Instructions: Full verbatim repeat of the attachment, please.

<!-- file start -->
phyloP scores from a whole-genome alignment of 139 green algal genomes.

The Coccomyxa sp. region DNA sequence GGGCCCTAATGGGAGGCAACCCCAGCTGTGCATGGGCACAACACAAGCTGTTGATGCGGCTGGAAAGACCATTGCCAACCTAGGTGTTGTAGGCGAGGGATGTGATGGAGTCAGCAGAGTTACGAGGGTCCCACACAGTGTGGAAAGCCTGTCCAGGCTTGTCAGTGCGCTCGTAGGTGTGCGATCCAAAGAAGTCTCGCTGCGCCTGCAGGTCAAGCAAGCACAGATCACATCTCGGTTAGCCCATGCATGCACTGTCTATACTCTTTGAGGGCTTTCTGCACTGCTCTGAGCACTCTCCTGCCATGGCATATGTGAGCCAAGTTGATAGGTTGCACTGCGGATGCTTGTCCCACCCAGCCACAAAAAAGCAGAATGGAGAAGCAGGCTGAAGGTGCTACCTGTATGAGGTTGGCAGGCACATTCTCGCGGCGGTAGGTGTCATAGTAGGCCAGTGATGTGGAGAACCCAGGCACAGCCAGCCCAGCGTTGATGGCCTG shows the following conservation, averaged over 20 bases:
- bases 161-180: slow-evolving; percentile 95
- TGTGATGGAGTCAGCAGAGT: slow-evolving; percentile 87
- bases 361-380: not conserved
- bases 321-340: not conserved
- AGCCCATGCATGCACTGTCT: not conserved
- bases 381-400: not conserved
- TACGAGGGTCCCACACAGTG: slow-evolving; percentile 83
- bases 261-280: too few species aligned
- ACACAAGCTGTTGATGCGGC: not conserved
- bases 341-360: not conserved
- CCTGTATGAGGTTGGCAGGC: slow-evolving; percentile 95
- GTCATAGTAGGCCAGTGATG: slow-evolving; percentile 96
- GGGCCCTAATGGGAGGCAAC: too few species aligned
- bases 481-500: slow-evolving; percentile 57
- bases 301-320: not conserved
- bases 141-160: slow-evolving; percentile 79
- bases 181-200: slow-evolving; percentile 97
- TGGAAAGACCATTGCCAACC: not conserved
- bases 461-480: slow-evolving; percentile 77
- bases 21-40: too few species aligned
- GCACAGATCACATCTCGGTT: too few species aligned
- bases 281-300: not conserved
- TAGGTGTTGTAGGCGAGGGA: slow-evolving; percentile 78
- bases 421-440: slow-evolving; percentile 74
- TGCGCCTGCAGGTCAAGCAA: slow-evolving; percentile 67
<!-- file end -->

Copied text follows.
phyloP scores from a whole-genome alignment of 139 green algal genomes.

The Coccomyxa sp. region DNA sequence GGGCCCTAATGGGAGGCAACCCCAGCTGTGCATGGGCACAACACAAGCTGTTGATGCGGCTGGAAAGACCATTGCCAACCTAGGTGTTGTAGGCGAGGGATGTGATGGAGTCAGCAGAGTTACGAGGGTCCCACACAGTGTGGAAAGCCTGTCCAGGCTTGTCAGTGCGCTCGTAGGTGTGCGATCCAAAGAAGTCTCGCTGCGCCTGCAGGTCAAGCAAGCACAGATCACATCTCGGTTAGCCCATGCATGCACTGTCTATACTCTTTGAGGGCTTTCTGCACTGCTCTGAGCACTCTCCTGCCATGGCATATGTGAGCCAAGTTGATAGGTTGCACTGCGGATGCTTGTCCCACCCAGCCACAAAAAAGCAGAATGGAGAAGCAGGCTGAAGGTGCTACCTGTATGAGGTTGGCAGGCACATTCTCGCGGCGGTAGGTGTCATAGTAGGCCAGTGATGTGGAGAACCCAGGCACAGCCAGCCCAGCGTTGATGGCCTG shows the following conservation, averaged over 20 bases:
- bases 161-180: slow-evolving; percentile 95
- TGTGATGGAGTCAGCAGAGT: slow-evolving; percentile 87
- bases 361-380: not conserved
- bases 321-340: not conserved
- AGCCCATGCATGCACTGTCT: not conserved
- bases 381-400: not conserved
- TACGAGGGTCCCACACAGTG: slow-evolving; percentile 83
- bases 261-280: too few species aligned
- ACACAAGCTGTTGATGCGGC: not conserved
- bases 341-360: not conserved
- CCTGTATGAGGTTGGCAGGC: slow-evolving; percentile 95
- GTCATAGTAGGCCAGTGATG: slow-evolving; percentile 96
- GGGCCCTAATGGGAGGCAAC: too few species aligned
- bases 481-500: slow-evolving; percentile 57
- bases 301-320: not conserved
- bases 141-160: slow-evolving; percentile 79
- bases 181-200: slow-evolving; percentile 97
- TGGAAAGACCATTGCCAACC: not conserved
- bases 461-480: slow-evolving; percentile 77
- bases 21-40: too few species aligned
- GCACAGATCACATCTCGGTT: too few species aligned
- bases 281-300: not conserved
- TAGGTGTTGTAGGCGAGGGA: slow-evolving; percentile 78
- bases 421-440: slow-evolving; percentile 74
- TGCGCCTGCAGGTCAAGCAA: slow-evolving; percentile 67